December: Clear Water, Smooth Granite and the Flow of Compassion
(click on image to enlarge)
Glacier Water on Granite "...Whoever dies now somewhere /
   in the world,
without reason dies in the world:
looks at me."

from the The Book of Images,
by Rainer Maria Rilke 

This week, an image of Glacier
Water on Granite.
Also: new
translations from the German.

The guest poem for this week is a new English translation from the work
of the German language  poet, Rainer Maria Rilke
(from the
Rilke website, a concise hyperlinked biography).

The Flow of Compassion

Pondering the photograph above, one thing which might be said about water in
flowing movement is that, like the air we breathe, it belongs to no one. Water is
truly in some sense
of the whole, and not of any isolated fragment thereof. We
may build dams in the course of its flow, we may pollute it, waste it, but we can
not in a fundamental way impede its timeless journey throughout the lifebody
of the Earth.

So, in a way, pondering water prepares the mind to consider the nature of natural
borders generally, and in this particular context, the borders—
real or imagined
which we sense or perceive between each other. Our theme is compassion. Compassion
in the sense that I see myself in the other, that the other's suffering is also in some,
inescapably profound sense, my own. This means that the borders between myself
and, say, the homeless man on the street, or a people ravaged by poverty and disease,
or yes, also the destruction of a watershed, are not as sharply drawn and as rigid as
we as a culture have come to assume.

The two poems I've brought together here from Rilke's
The Book of Images
(circa 1905) are both exceptional in this sense because they imply a new way of see-
ing the world in which these divisions are questioned. They point to something like
an incipient compassion in the sense I am using the word here. Without going into
the biographical considerations which Rilke scholars frequently cite in reference to
these works, especially the famous collection called The Voices: Nine Poems
with a Title Page
, from which I've included the signature piece, the point I would like
to bring out here is that the poet himself has become a kind of
sounding board for the
voices of others. How different this is from the generally exceedingly narrow scope
of much English poetry of the current era. And this, despite the fact that these pieces
are now almost 100 years old, makes them in my view as challenging and as relevant
today as the moment they were first composed:

Ernste Stunde

Wer jetzt weint irgendwo in der Welt,
ohne Grund weint in der Welt,
weint über mich.

Wer jetzt lacht irgendwo in der Nacht,
ohne Grund lacht in der Nacht,
lacht mich aus.

Wer jetzt geht irgendwo in der Welt,
ohne Grund geht in de Welt,
geht zu mir.

Wer jetzt stirbt irgendwo in der Welt,
ohne Grund stirbt in der Welt:
sieht mich an.
Solemn Hour

Whoever cries now somewhere in the world,
without reason cries in the world,
cries about me.

Whoever laughs now somewhere in the night,
without reason laughs in the night,
laughs at me.

Whoever goes now somewhere in the world,
without reason goes in the world,
comes to me.

Whoever dies now somewhere in the world,
without reason dies in the world:
looks at me.


Die Reichen und Glücklichen haben gut schweigen,
niemand will wissen, was sie sind.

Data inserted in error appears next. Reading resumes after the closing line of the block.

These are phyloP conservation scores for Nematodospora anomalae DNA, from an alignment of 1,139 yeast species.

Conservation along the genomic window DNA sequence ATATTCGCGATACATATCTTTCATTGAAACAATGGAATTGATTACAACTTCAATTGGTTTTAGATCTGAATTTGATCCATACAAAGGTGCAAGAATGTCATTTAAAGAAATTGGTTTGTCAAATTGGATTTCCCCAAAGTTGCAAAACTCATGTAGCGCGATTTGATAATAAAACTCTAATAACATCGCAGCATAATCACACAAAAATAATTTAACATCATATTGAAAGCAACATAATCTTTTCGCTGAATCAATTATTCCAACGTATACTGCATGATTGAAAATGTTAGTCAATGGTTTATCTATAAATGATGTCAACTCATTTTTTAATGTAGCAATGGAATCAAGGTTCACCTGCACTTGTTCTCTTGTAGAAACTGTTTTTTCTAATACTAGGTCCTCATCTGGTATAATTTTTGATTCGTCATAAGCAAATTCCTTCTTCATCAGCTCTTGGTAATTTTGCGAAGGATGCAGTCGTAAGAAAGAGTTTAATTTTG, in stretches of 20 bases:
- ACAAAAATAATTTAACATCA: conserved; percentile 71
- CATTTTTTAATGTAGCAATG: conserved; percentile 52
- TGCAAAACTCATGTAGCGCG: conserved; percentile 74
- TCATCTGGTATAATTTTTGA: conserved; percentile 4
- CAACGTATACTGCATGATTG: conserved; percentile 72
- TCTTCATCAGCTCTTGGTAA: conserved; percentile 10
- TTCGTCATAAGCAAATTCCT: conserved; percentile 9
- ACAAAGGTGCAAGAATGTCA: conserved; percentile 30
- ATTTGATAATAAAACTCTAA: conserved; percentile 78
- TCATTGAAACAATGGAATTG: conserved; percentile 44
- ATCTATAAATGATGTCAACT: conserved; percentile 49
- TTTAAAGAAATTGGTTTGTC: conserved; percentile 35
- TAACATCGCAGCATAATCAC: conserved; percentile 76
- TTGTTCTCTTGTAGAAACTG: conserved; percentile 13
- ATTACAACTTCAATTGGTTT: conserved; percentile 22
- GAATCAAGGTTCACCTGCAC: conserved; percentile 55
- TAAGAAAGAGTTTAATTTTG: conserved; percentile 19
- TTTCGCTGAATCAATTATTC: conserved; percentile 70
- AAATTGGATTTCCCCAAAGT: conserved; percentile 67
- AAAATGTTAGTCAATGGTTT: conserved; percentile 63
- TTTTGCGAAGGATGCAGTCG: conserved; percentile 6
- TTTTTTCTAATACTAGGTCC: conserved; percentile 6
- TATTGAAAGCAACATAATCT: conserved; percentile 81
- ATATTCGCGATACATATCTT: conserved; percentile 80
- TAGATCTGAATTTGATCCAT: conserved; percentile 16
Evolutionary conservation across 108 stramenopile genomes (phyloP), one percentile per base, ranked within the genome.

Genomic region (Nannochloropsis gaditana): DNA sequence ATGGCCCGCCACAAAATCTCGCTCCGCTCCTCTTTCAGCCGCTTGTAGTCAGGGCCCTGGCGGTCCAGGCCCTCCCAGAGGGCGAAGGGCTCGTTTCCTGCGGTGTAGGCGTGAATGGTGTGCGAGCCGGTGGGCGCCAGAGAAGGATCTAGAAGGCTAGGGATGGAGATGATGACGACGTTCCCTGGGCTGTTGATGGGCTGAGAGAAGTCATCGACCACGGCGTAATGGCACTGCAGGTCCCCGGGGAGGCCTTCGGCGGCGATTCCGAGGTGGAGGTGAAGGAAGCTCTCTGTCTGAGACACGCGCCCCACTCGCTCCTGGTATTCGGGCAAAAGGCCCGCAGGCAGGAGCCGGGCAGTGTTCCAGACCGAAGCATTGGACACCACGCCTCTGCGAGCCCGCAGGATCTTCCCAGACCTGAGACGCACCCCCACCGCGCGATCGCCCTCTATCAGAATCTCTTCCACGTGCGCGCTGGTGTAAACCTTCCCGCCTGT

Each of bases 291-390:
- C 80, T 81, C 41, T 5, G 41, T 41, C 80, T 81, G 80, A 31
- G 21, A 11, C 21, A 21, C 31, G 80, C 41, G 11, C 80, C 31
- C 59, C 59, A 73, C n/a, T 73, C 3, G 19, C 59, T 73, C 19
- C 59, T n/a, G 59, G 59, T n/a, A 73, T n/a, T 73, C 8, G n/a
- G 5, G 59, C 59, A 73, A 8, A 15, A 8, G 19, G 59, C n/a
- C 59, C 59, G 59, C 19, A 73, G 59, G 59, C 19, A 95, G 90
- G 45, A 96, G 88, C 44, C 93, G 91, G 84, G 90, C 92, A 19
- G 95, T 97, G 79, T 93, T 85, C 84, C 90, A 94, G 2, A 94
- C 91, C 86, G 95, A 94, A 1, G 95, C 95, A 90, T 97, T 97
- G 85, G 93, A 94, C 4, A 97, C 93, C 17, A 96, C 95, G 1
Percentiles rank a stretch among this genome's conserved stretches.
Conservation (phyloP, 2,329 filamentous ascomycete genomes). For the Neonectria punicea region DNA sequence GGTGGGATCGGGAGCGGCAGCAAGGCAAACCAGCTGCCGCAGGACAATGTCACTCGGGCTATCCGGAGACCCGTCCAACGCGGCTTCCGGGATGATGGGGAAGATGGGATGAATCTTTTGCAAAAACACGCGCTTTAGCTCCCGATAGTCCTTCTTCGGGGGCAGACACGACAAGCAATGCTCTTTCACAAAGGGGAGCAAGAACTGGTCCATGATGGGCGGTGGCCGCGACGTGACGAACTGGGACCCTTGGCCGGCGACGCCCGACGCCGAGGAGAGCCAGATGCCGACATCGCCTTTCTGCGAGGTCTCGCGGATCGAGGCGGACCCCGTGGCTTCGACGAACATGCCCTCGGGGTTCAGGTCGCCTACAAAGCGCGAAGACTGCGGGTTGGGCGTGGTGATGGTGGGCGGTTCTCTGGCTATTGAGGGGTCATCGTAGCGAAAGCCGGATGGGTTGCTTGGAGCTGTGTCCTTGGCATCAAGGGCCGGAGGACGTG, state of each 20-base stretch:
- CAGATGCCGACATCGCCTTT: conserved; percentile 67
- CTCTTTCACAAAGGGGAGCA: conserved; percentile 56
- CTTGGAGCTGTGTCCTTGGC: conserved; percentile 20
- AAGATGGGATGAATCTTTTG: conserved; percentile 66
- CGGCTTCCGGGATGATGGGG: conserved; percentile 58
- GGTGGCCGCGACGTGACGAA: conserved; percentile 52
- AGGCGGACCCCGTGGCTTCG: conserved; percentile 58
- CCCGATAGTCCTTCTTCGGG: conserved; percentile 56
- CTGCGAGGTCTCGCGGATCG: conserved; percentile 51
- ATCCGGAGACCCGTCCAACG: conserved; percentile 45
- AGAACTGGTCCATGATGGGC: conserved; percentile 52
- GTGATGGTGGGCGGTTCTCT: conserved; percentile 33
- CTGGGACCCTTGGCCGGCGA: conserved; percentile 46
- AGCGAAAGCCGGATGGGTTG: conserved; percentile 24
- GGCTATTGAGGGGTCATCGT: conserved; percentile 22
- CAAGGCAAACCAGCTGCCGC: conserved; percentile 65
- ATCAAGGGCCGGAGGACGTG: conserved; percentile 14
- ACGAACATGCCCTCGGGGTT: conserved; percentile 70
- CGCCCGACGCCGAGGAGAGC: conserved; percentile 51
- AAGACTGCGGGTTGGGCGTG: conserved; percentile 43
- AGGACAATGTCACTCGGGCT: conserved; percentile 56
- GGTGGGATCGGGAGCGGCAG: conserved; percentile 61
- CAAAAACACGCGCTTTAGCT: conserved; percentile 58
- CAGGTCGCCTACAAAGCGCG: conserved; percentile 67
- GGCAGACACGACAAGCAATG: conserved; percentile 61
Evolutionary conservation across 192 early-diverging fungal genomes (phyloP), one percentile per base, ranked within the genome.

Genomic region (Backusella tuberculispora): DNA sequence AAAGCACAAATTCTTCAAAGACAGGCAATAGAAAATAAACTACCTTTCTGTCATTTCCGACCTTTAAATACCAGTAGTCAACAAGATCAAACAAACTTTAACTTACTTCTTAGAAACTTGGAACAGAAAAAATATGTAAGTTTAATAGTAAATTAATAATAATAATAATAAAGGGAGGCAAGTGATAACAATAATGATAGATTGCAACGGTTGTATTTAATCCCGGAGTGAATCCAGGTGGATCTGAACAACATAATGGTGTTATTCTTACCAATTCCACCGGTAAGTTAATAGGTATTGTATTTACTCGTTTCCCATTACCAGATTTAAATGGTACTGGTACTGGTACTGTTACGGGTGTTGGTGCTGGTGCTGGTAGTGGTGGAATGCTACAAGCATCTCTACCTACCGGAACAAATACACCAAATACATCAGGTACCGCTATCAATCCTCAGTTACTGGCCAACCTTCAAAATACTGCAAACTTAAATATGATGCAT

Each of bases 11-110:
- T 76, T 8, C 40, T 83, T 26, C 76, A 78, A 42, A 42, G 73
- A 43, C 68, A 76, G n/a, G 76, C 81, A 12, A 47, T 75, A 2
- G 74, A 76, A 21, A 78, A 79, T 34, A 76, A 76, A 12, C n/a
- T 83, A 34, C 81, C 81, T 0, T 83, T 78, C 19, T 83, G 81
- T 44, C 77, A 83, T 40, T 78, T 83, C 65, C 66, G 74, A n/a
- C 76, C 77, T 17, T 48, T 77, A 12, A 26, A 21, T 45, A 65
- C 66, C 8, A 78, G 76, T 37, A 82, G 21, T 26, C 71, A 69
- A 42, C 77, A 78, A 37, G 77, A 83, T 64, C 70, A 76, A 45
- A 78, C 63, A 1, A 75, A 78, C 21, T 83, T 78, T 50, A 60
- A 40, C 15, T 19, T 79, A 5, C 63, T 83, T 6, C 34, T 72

Aber die Dürftigen müßen sich zeigen,
müßen sagen: ich bin blind,
oder: ich bin im Begriff es zu werden
oder: es geht mir nicht gut auf Erden,
oder: ich habe ein krankes Kind,
oder: da bin ich zusammengefügt . . .

Und vielleicht, daß das gar nicht genügt.

Und weil alle sonst, wie an Dingen,
an ihen vorbeigehen, müßen sie singen.

Und da hört man noch guten Gesang.

Freilich die Menchen sind seltsam; sie hören
lieber Kastraten in Knabenchören.

Aber Gott selber kommt und bleibt lang,
wenn ihn diese Beschnittenen stören.

Rainer Maria Rilke

Title Page

It's easy for the rich and fortunate to remain silent,
nobody wants to know who they are.
That is why the destitute must show themselves,
must say: I am blind,
or: that is what I'm about to become,
or: it's not going very well with me here on Earth,
or: I have a sick child,
or: this is where I'm kind of all stuck together . . .

And perhaps even that is not enough.

Despite everything, as if they were things,
people walk right by, and so they must sing.

And one hears good music there.

Truly, people are strange; They'd
rather hear castrati in boys' choirs.

But God himself comes and remains a long time
when these disfigured ones begin to disturb him.

    (all tr. Cliff Crego)

| go to the whole of The Voices: Nine Poems
with a Title Page
, translated by Cliff Crego |

| view / print Picture/Poem Poster: Solemn Hour (86 K) |

| see also the Rilke Posters |

| listen to other recordings in English and German of twelve poems from
The Book of Images
at The Rilke Download Page
(# Includes instructions) |
See also other recent additions of new English translations of
Rilke's poetry, together with
featured photographs at:

(19) November: More Figures from Interior Space

(18) November: Figures from Interior Space

See also a selection of recent Picture/Poem "Rilke in translation" features at the Rilke Archive.
See also another website
by Cliff Crego:
The Poetry of
Rainer Maria Rilke
a presentation of 80 of the
best poems of Rilke in
both German and
new English translations
biography, links, posters


"Straight roads,
Slow rivers,
Deep clay."
A collection of contemporary Dutch poetry
in English translation, with commentary
and photographs
by Cliff Crego

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Photograph/Texts of Translations © 2000-2002 Cliff Crego

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